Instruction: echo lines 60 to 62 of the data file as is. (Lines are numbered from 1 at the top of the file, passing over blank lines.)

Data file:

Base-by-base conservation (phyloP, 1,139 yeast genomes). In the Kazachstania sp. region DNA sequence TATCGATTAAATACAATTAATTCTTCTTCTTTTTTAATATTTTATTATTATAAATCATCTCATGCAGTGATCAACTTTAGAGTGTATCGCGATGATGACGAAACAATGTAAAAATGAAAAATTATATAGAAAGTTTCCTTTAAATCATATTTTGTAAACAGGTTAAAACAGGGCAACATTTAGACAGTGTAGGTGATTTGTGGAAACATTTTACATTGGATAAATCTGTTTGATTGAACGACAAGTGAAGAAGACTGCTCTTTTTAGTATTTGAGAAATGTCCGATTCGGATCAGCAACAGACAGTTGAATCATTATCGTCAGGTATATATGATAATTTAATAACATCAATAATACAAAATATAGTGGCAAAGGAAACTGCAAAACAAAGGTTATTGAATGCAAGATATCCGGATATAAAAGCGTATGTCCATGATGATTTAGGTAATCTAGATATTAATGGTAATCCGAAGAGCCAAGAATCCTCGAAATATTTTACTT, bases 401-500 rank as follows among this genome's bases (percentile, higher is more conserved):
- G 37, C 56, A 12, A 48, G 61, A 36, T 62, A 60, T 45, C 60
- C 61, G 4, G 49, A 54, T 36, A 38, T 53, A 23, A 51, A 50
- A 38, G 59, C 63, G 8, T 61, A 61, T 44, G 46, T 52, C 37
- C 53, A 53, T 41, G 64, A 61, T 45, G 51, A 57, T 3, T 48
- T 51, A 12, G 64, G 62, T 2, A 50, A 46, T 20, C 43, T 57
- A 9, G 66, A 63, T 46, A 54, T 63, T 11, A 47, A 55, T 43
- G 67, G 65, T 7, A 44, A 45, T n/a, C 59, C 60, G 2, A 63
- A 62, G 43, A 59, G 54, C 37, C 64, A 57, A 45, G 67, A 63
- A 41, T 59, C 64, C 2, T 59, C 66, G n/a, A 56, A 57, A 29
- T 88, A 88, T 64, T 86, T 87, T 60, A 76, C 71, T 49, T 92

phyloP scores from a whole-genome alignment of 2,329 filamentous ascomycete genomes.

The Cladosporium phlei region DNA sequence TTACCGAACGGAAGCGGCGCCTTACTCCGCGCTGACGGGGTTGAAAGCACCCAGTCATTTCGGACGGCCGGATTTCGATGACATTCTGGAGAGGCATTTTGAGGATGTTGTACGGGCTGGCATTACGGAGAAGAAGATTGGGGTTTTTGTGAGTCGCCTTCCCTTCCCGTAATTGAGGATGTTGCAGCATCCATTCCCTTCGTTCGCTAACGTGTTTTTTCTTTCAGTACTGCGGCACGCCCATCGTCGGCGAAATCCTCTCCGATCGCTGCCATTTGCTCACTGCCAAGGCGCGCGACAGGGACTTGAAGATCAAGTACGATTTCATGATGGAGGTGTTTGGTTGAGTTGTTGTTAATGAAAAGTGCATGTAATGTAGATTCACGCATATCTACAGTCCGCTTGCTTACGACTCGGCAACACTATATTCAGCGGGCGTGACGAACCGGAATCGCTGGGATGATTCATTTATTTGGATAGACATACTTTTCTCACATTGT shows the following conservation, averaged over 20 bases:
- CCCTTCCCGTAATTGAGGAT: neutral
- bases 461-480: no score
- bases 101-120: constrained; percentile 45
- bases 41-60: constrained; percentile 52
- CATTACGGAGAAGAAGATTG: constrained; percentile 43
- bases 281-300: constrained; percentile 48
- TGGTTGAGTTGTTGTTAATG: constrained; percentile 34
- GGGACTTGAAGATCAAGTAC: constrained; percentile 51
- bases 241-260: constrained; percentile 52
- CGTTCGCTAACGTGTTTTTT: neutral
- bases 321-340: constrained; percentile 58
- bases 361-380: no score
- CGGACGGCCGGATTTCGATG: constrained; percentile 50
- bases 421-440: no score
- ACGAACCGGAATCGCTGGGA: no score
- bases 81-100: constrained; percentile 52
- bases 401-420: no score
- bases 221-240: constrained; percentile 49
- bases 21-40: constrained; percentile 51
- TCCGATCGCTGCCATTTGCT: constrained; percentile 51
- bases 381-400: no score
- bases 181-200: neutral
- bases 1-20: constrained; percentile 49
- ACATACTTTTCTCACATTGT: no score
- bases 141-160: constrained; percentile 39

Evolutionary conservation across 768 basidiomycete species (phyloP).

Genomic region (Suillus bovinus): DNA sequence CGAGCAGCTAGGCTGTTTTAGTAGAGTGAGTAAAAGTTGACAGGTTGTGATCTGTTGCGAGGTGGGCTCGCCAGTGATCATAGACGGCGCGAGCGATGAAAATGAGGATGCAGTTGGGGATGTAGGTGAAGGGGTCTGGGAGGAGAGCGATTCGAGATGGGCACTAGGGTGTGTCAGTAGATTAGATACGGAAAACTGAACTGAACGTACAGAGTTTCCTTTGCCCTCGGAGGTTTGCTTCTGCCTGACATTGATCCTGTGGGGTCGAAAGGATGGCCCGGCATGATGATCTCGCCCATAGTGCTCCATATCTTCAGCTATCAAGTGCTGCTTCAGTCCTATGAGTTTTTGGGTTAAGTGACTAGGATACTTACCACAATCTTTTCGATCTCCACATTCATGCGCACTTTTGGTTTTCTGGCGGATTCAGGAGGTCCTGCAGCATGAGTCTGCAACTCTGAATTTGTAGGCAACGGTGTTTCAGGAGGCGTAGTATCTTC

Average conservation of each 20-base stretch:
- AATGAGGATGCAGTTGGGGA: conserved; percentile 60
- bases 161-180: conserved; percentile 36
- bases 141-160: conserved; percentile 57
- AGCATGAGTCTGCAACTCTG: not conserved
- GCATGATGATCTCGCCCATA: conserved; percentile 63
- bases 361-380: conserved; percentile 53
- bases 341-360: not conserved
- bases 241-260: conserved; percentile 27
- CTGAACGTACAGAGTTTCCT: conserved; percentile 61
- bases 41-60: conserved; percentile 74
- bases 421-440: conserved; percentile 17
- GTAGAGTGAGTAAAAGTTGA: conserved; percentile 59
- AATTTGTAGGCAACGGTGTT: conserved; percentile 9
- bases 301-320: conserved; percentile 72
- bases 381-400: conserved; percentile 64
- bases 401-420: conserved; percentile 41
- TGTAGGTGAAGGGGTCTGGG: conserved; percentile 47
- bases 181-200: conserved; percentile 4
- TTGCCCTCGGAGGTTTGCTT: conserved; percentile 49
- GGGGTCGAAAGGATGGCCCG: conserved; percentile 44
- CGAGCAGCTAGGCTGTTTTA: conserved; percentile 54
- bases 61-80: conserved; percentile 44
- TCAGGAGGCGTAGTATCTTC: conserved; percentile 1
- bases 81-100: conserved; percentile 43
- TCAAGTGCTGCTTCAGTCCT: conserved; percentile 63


- TTGCCCTCGGAGGTTTGCTT: conserved; percentile 49
- GGGGTCGAAAGGATGGCCCG: conserved; percentile 44
- CGAGCAGCTAGGCTGTTTTA: conserved; percentile 54